A student of mine cited a conspiracy theory website for his paper. I deducted points because I explained that a conspiracy theory isn't an actual theory since it didn't undergo the scientific method. Later, a colleague of mine stated that since it refers to a political science paper, the scientific method isn't necessarily applicable. Soft science doesn't require for a theory to be put thru the scientific method.

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    I wouldn't insist that scientific theory and theory are synonymous terms. If they were, scientific theory would be one word too long. In fact the first two meanings of theory in Merriam-Webster's Eleventh Collegiate Dictionary are "the analysis of a set of facts in their relation to one another" and "abstract thought: SPECULATION." Ther is nothing inherently scientific and rigorous about either of those processes, it seems to me. – Sven Yargs Apr 10 '17 at 18:06
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    I'm voting to close this question as off-topic because it looks like a peeve. Just because a theory entails the existence of a conspiracy doesn't mean it can't stand up under rigorous "scientific" examination. And while many scientists recognise a difference between a theory and a hypothesis, that's domain-specific, and not reflected in ordinary use of English. – FumbleFingers Apr 10 '17 at 18:13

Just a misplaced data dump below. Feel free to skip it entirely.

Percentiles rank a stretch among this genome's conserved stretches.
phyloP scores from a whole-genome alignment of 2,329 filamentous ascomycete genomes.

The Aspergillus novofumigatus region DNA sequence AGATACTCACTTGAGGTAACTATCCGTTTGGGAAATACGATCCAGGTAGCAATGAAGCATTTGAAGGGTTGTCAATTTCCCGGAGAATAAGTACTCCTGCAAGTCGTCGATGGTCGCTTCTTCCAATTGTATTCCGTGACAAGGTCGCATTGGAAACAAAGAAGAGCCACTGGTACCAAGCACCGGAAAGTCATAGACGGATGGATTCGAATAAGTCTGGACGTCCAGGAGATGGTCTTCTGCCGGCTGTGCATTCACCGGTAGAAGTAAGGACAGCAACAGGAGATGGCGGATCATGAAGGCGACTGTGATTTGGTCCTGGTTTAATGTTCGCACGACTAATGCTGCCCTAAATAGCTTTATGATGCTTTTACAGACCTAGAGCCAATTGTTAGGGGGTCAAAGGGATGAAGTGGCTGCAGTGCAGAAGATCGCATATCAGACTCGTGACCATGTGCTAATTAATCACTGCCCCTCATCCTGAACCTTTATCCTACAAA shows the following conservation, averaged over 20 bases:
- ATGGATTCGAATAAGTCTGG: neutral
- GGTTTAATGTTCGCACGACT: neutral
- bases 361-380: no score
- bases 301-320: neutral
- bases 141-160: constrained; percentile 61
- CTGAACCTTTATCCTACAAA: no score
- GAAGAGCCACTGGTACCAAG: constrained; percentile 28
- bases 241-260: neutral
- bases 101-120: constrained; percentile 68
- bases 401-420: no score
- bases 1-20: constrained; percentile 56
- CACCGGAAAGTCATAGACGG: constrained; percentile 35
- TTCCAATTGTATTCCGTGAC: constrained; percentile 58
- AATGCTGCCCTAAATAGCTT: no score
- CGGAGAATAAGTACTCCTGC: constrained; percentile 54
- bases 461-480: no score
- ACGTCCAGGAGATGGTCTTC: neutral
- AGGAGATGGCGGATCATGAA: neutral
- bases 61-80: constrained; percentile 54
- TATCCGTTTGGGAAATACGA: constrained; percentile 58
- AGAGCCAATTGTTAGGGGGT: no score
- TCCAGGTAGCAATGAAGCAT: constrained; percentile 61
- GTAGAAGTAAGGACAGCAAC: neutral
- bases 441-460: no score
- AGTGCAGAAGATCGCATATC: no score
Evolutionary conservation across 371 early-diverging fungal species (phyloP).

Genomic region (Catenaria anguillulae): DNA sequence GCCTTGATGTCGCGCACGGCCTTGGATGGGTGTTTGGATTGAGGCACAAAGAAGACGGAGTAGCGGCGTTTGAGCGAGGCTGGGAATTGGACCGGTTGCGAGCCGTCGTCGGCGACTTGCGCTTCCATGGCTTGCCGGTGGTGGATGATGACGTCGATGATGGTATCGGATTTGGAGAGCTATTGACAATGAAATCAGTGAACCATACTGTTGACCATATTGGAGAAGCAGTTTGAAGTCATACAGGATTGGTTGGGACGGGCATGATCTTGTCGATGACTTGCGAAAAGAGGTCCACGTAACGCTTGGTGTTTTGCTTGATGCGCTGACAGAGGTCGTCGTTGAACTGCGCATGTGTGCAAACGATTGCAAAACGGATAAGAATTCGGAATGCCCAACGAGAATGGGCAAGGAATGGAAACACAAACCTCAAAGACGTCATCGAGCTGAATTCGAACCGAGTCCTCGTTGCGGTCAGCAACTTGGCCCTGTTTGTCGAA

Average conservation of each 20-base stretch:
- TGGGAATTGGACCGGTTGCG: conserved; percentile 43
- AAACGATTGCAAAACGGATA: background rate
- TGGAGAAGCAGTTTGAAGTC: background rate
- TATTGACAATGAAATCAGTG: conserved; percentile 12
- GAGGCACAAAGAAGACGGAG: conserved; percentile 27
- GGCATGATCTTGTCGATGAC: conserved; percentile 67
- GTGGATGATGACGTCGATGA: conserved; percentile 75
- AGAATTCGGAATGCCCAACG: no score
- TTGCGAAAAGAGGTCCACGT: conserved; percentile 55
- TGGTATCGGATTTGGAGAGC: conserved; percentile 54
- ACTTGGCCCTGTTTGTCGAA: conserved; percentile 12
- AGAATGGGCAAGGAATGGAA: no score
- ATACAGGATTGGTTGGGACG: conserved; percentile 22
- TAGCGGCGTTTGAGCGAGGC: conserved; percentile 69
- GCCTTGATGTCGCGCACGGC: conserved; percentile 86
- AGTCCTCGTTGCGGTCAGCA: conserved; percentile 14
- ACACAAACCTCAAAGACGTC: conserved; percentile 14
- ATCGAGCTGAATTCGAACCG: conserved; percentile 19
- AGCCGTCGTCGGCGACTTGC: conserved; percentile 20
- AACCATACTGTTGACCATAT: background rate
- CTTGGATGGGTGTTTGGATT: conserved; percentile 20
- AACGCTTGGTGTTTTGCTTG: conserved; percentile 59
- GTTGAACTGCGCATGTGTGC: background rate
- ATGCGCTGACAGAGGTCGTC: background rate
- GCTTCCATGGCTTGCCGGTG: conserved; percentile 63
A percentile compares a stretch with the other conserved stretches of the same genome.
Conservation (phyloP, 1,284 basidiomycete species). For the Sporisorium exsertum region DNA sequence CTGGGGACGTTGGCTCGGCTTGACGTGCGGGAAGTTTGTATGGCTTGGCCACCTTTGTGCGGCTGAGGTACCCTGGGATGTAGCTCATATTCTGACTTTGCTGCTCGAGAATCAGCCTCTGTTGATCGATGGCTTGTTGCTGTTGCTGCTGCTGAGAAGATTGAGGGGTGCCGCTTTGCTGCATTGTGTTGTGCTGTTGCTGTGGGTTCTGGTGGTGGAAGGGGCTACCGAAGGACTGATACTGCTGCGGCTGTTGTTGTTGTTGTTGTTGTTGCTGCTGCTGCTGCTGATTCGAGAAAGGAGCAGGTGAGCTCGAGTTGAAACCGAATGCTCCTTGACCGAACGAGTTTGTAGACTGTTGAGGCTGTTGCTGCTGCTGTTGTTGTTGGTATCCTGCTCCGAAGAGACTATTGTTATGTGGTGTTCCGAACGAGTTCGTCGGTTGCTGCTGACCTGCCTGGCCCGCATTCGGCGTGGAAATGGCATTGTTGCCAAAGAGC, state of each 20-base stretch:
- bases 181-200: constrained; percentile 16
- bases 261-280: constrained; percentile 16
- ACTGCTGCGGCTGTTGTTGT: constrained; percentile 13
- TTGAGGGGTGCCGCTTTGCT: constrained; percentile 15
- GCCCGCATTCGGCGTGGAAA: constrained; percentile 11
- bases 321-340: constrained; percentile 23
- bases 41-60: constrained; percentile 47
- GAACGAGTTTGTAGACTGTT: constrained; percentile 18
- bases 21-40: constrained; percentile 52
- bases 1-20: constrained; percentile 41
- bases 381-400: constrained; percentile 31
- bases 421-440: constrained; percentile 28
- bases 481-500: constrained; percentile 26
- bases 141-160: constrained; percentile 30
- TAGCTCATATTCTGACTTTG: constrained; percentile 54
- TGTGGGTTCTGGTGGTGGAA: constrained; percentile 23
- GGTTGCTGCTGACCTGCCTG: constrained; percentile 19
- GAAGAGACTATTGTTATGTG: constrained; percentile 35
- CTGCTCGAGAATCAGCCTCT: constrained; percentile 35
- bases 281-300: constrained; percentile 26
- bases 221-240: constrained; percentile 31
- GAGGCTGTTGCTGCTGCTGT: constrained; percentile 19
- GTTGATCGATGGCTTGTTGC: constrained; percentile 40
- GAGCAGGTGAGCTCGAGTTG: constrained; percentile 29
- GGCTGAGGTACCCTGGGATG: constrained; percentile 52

It might be more accurate to call them conspiracy hypotheses. But in casual use, theory is often used to refer to a hypothesis, and dictionaries include this definition. E.g. Oxford Living Dictionaries says:

1.2 An idea used to account for a situation or justify a course of action.

This use doesn't require that the idea undergo rigorous analysis such as the scientific method.

There may be good reasons to discount conspiracy theory websites as sources for a research paper, but using the definition of the word theory seems to be a stretch.

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